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Monday, August 10, 2020

60 years ago, a former personal possession gained independence

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The Belgian Congo gained independence from the motherland on June 30th, 1960 as the Republic of the Congo. Until 1966, it was also known as Congo-Léopoldville after the old name of its capital. From 1971 to 1997, what had by then had adopted its current title Democratic Republic of the Congo was called Zaire.

Belgian King Leopold II (1835-1909), whose statue in Antwerp was recently removed, ruled the vast territory of nowadays 2,344,858 square kilometers from 1885 to 1908. As neither parliament nor government had supported the monarch’s plans in Africa, it became a personal possession called Congo Free State. He even managed that other countries, including the United States and European powers, recognized him as its proprietor. The State bought his property a year before his death, and it received the denomination that would last until the end of colonial rule.

Leopold amassed a huge fortune, based first on ivory, and then on rubber after the automobile and bicycle industries took off. His private army, consisting of mostly black troops led by white officers, suppressed local rebellions with particular cruelty. The men were ordered to produce the severed hand of a rebel for each bullet expended and would sometimes cut maim a living person if they had shot and missed. It is estimated that under the despot’s misrule, up to ten million people died. Interestingly, to distract international attention from these real atrocities, during World War I Belgian and British propagandists attributed faked similar crimes to the Germans.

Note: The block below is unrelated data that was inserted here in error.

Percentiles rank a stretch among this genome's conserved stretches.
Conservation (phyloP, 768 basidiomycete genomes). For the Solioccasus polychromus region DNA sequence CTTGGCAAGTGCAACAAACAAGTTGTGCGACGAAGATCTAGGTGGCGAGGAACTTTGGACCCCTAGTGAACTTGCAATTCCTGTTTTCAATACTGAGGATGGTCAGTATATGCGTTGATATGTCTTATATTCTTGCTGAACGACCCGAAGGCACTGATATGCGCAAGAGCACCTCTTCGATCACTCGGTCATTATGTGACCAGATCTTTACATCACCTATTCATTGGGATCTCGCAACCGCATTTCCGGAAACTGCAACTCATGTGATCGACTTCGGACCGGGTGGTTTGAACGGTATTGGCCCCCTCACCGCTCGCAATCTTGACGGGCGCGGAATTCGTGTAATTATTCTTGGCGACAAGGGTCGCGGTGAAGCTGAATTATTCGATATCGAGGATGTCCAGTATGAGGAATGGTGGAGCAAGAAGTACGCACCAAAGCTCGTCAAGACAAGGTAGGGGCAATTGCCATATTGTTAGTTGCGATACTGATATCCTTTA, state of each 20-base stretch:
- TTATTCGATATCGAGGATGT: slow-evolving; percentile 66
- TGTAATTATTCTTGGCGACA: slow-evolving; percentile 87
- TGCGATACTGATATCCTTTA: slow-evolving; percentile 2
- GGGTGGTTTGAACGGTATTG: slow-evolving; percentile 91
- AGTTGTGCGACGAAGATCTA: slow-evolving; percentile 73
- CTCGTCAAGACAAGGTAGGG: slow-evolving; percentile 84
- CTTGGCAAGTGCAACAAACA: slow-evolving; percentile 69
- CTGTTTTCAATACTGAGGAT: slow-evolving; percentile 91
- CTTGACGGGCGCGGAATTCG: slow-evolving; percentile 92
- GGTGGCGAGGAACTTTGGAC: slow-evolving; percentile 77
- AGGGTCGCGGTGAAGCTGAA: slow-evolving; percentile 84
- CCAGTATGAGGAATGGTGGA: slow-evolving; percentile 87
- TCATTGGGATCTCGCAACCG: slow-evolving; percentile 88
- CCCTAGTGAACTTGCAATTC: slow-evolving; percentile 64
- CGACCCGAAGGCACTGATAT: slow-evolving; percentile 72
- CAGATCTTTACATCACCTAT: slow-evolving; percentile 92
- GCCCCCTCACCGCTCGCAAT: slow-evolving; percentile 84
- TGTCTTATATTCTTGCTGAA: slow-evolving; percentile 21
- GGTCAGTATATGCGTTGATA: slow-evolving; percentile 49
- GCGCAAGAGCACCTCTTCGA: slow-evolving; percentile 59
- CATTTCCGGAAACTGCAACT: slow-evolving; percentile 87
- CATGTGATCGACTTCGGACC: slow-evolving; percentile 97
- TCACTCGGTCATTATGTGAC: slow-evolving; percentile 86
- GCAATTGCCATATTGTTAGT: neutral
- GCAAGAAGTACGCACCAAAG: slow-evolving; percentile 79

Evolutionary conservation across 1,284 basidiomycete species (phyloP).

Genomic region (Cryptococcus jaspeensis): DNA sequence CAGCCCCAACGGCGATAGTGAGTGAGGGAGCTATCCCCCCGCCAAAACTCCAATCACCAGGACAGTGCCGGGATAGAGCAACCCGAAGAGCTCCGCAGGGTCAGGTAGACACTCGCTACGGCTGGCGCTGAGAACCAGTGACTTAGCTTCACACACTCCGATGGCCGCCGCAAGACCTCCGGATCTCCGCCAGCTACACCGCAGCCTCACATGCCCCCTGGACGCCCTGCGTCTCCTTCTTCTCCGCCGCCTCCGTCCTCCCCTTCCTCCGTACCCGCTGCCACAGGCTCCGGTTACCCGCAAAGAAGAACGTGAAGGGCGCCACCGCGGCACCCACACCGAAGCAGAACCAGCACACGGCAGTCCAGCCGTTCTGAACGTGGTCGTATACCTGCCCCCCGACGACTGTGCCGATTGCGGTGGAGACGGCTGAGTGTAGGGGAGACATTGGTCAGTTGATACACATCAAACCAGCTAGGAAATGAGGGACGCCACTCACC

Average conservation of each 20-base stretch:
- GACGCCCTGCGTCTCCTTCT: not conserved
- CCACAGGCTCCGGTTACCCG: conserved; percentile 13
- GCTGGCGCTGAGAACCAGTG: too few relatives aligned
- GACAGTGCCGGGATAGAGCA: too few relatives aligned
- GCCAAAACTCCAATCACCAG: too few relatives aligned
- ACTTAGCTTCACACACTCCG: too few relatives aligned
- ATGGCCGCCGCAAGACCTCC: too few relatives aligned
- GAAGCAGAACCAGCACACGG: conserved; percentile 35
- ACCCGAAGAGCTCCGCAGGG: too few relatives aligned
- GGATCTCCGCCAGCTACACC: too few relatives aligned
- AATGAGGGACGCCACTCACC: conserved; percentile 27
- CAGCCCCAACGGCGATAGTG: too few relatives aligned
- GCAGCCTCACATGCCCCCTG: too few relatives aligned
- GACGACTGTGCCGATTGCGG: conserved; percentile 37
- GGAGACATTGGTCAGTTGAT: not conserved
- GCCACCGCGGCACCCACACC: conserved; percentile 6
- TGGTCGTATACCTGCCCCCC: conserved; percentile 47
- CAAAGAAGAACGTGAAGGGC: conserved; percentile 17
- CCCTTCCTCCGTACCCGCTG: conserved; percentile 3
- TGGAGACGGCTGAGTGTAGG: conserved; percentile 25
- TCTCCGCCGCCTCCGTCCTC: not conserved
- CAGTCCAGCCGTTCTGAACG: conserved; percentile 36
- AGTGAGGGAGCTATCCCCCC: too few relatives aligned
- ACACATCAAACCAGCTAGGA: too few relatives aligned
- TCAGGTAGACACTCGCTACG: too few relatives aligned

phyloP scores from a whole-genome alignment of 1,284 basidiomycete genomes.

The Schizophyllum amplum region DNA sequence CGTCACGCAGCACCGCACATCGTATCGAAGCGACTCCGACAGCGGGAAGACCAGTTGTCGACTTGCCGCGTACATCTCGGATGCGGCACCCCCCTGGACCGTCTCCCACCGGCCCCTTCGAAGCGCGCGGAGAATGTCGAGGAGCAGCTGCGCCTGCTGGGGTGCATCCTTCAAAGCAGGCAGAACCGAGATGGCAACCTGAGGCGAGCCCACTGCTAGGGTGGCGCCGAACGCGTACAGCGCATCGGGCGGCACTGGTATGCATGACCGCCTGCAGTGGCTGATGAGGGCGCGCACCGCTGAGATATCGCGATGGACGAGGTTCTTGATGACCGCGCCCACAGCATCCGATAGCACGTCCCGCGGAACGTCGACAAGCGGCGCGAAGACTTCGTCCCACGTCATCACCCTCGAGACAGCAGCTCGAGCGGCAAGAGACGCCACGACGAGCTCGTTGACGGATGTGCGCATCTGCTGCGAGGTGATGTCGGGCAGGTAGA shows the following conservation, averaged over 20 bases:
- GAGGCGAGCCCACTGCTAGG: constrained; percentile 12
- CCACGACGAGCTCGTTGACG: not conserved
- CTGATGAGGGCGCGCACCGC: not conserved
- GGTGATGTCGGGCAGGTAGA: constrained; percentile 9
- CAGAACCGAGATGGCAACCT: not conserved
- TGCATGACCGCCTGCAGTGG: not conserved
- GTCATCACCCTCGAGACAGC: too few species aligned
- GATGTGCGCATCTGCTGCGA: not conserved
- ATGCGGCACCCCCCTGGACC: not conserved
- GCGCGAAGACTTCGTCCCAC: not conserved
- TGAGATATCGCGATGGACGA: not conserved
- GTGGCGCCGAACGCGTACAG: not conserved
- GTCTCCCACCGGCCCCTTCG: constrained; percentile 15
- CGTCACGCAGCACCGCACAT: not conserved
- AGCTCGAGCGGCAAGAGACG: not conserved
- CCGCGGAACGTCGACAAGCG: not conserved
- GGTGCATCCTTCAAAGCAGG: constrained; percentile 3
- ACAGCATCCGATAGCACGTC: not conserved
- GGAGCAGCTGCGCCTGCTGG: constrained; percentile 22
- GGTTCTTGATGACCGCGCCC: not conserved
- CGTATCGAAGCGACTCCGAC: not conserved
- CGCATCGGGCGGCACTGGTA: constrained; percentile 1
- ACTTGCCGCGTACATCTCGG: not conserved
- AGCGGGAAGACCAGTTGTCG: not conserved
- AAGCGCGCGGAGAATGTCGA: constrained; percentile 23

Patrice Émery Lumumba (1925-1961) was the independence leader who served as the Congo’s first Prime Minister from June until September 1960. He and first President Joseph Kasa-Vubu (1917-1969) tried to remove each other from power. After a stalemate, Chief of Staff of the Army Joseph-Désiré Mobutu (1930-1997) deposed Lumumba, who was later killed by other political rivals. Over the next five years, Kasa-Vubu presided over a succession of weak governments, until Mobutu seized absolute control and placed him under house arrest until he passed away.

The new leader, who in 1972 chose the bombastic name Mobutu Sese Seko Kuku Ngbendu Wa Za Banga, amassed a personal fortune of about five billion US dollars through economic exploitation and corruption. The dictator fled into exile in May 1997, dying of prostate cancer in Morocco in September of the same year. His legacy consisted of a huge debt, uncontrolled inflation and massive currency devaluations.

Afterwards, Laurent-Désiré Kabila (1939-2001), Marxist revolutionary and self-proclaimed academic, made himself president. He suspended the Constitution and announced that elections wouldn’t be held until order was restored. Officially, one of his young bodyguards shot him dead in his office. Other sources point to a child soldier.

Joseph Kabila Kabange (born 1971) took office ten daysafter the murder of his father. He won disputed elections in 2006, when a new Constitution was finally approved, and in 2011. His second term was due to expire in December 2016, but in September of that year, authorities announced that first a new census would need to be established.

Although that remained an insurmountable task, polls did take place in December 2019. The election of opposition candidate Félix Antoine Tshisekedi Tshilombo (born 1963), offspring of a former Prime Minister who fell out with Mubutu in the 1980s, marked the first peaceful transition of power since the country was established 60 years ago. Unfortunately, that doesn’t mean much on a continent haunted for decades by chronic instability and facing gigantic challenges.

P.D.: A cocktail was created in honor of Lumumba. Let’ see when the usual suspects discover “a veiled form of racism” and demand to have it banned.

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